CEO Mark Hurd promised a major transformation of Hewlett-Packard’s IT infrastructure to set an example to enterprise customers of how they can use HP hardware, software, and services to lower their own business IT costs.
In his keynote address at HP’s Technology Solutions Group Forum running in Las Vegas this week, Hurd spoke of the need for HP, one of the biggest IT firms in the industry, to modernize and update its own internal IT infrastructure to lower its management cost on P&L basis.
Hurd said that following rapid internal growth through several acquisitions HP was now faced with managing an increasingly complex IT infrastructure that was getting more difficult and costly to maintain.
HP has 5,000 legacy applications and 750-plus data marts scattered across the company’s various business divisions.
We have a lot of IT scale. But there are both benefits and challenges to that scale, Hurd said. In fact we found that the costs of our IT were increasing faster than the revenue of the company. It took us 9 months just to gather information on the shadow costs of [overlapping applications] and we discovered one every month or so.
Hurd expects the modernization of HP’s infrastructure will reduce the percentage of revenue it spent on IT by half (4% to 2%) on an annual basis over a three year period.
It won’t be easy or free, he said.
HP’s plans include server virtualization and moving more of its legacy systems onto Itanium-based Integrity servers. The company is also in the process of consolidating its worldwide data centers.
A current project already underway is to consolidate HP’s 750-odd data marts into a gigantic 750-plus terabyte enterprise data warehouse – a throwback to Hurd’s CEO days at high-end data warehousing firm NCR Teradata and CIO Randy Mott’s stint at Wal-Mart, one of Teradata’s biggest customers. The EDW will eventually support 50,000 users.
The EDW is being built on HP’s new NeoView data warehousing platform that is comprised of standard server and storage components mixed with HP services.
The first EDW located in Houston went live in April 2006 and comprises 256 processors, 128 servers and 182 terabytes of storage. A similar-spec EDW is expected to go online in a couple of weeks. And an even bigger 382 terabyte EDW located in Atlanta will mop up the data mart consolidation effort.
HP expects to incrementally eliminate its data marts to zero by the middle of 2009.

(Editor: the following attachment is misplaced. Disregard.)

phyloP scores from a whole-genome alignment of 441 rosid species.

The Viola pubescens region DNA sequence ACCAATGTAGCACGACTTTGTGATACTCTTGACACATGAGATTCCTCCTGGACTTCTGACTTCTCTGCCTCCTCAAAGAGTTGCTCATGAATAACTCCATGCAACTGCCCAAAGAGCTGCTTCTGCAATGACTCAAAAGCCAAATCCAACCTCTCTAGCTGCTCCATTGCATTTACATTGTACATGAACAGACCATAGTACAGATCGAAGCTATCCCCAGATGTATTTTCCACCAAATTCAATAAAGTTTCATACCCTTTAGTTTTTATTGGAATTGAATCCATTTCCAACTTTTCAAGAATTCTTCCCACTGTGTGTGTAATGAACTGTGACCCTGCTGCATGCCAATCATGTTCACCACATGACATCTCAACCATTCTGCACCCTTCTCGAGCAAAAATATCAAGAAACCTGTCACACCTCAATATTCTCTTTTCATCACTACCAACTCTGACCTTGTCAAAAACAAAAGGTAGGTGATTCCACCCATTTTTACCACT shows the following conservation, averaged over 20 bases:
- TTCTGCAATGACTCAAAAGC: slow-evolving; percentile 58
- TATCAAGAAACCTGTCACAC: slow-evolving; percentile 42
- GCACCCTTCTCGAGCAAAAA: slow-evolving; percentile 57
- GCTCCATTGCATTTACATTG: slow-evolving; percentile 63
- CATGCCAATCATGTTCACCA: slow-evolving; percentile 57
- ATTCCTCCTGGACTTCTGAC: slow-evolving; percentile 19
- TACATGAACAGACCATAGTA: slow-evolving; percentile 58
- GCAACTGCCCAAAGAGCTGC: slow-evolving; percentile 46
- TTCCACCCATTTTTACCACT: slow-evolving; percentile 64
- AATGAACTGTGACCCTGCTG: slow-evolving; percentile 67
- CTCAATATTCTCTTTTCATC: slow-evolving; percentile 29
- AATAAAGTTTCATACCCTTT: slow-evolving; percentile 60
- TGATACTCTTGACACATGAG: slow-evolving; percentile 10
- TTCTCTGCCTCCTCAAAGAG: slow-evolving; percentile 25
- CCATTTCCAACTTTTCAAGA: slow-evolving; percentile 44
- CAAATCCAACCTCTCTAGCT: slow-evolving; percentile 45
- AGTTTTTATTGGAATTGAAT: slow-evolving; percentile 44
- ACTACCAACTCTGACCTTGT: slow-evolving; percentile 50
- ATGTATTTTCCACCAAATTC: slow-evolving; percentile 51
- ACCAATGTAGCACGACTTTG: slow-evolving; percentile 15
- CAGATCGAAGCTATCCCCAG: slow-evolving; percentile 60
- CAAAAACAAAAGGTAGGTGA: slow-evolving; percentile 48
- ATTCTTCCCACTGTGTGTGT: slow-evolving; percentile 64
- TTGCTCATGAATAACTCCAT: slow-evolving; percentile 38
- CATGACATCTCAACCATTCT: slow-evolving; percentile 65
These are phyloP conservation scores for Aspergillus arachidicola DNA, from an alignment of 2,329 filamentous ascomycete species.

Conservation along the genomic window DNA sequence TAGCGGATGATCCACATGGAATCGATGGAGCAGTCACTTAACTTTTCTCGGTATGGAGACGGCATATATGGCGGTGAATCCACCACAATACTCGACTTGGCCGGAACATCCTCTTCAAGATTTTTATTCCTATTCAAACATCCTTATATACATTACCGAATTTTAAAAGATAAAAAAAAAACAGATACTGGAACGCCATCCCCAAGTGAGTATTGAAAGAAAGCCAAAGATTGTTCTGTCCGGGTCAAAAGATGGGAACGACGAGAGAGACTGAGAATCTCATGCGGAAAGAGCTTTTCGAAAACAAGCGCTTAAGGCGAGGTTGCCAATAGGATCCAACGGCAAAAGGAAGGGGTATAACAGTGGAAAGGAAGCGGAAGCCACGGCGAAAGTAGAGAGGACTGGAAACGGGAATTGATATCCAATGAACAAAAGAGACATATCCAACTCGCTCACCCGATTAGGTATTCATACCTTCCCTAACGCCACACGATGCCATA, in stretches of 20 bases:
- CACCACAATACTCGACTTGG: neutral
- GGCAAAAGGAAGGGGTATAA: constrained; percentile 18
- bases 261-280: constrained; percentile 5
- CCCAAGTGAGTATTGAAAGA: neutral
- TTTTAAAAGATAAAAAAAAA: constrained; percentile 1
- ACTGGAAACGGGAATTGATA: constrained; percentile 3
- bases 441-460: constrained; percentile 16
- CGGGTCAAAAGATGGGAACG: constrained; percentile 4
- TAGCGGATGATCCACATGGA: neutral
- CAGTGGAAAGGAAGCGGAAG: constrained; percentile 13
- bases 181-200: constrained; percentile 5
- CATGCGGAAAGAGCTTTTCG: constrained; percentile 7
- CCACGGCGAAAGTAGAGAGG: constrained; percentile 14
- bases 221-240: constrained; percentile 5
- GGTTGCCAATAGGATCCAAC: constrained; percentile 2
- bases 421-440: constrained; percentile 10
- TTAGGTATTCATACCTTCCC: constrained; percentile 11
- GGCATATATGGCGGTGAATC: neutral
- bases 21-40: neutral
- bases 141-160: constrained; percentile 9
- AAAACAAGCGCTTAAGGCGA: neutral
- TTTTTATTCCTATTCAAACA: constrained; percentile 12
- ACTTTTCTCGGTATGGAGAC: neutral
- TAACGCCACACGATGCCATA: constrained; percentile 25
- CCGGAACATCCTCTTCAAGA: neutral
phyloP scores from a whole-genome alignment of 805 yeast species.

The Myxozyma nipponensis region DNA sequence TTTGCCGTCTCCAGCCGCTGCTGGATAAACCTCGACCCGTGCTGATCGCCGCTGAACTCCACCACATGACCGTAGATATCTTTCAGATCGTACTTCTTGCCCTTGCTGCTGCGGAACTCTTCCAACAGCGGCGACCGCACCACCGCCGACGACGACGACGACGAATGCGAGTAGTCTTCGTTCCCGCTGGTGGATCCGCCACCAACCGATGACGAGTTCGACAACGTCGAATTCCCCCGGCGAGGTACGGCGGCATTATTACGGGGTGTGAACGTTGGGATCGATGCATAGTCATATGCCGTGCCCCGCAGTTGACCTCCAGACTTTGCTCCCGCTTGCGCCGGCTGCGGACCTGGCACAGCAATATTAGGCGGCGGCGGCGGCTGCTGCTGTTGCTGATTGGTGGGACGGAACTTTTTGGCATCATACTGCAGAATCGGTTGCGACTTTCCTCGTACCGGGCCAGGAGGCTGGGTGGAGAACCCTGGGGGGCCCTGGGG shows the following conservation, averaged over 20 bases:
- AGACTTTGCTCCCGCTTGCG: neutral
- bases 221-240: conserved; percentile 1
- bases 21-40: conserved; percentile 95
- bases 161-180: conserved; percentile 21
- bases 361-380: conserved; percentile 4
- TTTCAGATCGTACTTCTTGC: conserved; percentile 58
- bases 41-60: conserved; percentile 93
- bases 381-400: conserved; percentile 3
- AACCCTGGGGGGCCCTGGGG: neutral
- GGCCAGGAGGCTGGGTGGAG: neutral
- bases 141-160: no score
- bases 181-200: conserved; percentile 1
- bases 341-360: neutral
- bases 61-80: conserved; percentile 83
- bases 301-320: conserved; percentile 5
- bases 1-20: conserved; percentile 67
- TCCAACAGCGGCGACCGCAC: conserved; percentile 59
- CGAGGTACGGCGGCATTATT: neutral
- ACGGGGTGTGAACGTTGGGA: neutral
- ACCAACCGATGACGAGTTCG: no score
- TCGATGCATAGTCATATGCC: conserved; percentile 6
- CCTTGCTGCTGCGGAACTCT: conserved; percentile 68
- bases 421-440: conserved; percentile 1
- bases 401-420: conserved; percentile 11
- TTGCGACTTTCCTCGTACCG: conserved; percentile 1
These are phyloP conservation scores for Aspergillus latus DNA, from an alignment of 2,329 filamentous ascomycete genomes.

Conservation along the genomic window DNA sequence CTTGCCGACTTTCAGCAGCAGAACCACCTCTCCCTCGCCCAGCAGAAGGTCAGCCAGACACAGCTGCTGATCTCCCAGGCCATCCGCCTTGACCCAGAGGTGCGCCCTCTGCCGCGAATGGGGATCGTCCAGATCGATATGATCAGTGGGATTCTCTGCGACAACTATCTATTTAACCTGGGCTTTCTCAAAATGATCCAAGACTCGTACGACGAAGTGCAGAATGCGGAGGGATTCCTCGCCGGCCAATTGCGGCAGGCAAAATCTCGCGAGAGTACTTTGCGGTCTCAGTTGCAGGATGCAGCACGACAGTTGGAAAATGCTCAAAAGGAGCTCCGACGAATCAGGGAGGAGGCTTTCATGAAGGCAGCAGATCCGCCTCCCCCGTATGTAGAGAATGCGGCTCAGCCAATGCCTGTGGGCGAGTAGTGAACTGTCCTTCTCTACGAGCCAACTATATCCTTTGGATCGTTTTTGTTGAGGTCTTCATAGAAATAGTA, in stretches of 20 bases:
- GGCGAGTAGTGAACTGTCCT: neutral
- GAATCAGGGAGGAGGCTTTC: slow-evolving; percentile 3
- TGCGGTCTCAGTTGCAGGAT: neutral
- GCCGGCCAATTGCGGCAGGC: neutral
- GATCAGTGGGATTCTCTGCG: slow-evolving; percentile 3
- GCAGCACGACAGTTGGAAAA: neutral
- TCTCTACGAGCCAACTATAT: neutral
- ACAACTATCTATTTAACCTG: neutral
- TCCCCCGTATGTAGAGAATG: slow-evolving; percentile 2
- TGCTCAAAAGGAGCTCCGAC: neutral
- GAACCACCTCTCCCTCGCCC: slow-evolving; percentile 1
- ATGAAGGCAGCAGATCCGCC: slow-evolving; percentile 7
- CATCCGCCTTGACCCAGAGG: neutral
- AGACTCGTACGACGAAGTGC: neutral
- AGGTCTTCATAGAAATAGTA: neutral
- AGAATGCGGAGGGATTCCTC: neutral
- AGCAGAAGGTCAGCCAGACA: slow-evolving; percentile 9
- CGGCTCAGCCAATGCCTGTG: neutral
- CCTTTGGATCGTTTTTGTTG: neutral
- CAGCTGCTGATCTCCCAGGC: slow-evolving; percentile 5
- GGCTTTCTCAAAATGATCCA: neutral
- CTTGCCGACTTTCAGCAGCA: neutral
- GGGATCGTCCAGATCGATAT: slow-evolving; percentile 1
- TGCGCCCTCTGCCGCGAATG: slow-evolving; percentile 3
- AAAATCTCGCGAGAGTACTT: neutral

Hurd’s ultimate goal for HP’s internal IT transformation isn’t just to set a shining example for the industry to follow. He also wants to reduce the company’s maintenance expenditure so the company has more money to spend on innovation.
We have lots of legacy apps and servers in our environment and much effort is spent on supporting these legacy systems. We now want to flip around the current maintenance and product innovation expenditure split of 70-30%.
In line with HP’s greener-computing work in lowering power requirements for its own storage hardware systems, Hurd also aims to cut HP’s own IT power usage by 50% as a result of its internal IT transformation.
That’s enough to power the city of Palo Alto [HP’s headquarters in California] for on year.
Hurd also pointed to the consumerization of IT as having a significant impact on HP’s future product development.
Hurd said that consumer IT trends are increasingly shaping corporate computing, pointing to the adoption of consumer-born technologies like instant messaging, blogs, and wiki technologies that are now starting to be absorbed into corporate computing environments.
The military and the consumer are defining how the semiconductor industry builds its products today.
There is no better technology company that is better positioned to leverage this trend than HP. Over 70% of the core components in a server are leveraged from our PC business.
Hurd also promised to improve HP’s account management and partnership business, areas he acknowledged needed more work.
People love our technology. But a big complaint we’ve heard is how difficult it is to do business with HP.
Hurd said that HP had hired over 1,000 new staff to bolster its enterprise sales efforts over the past year – with a third of those working in HP’s Technology Solutions Group. He also said the company will be building closer relationships with its 140,000-odd partners to extend its customer reach.
We want to go deeper into the markets that [our partners] cover. We’re not there yet, but we’re not confused about it.
Wrapping up his keynote Hurd said: We have plenty of challenges. But the market is playing to our strengths. And where it’s headed is what we do best.
A former HP CEO once famously said If HP knew what it HP knows, we would be three times as profitable. That statement still holds true today. HP’s business is large, complex, and fast moving; the company is pegged to generate revenue of $100bn in fiscal 2007 and ships a printer every 3 seconds and a server every 10 seconds.
Clearly HP faces much larger and complex IT challenges than many of its customers. HP’s internal IT transformation initiative, dubbed The Business of IT is an interesting lead-by-example strategy. That it should headline an opening day keynote session is even more so. If HP can walk its talk then it will provide the company with perhaps the mother of all business case studies and encourage its customers to do the same – with HP products and services of course.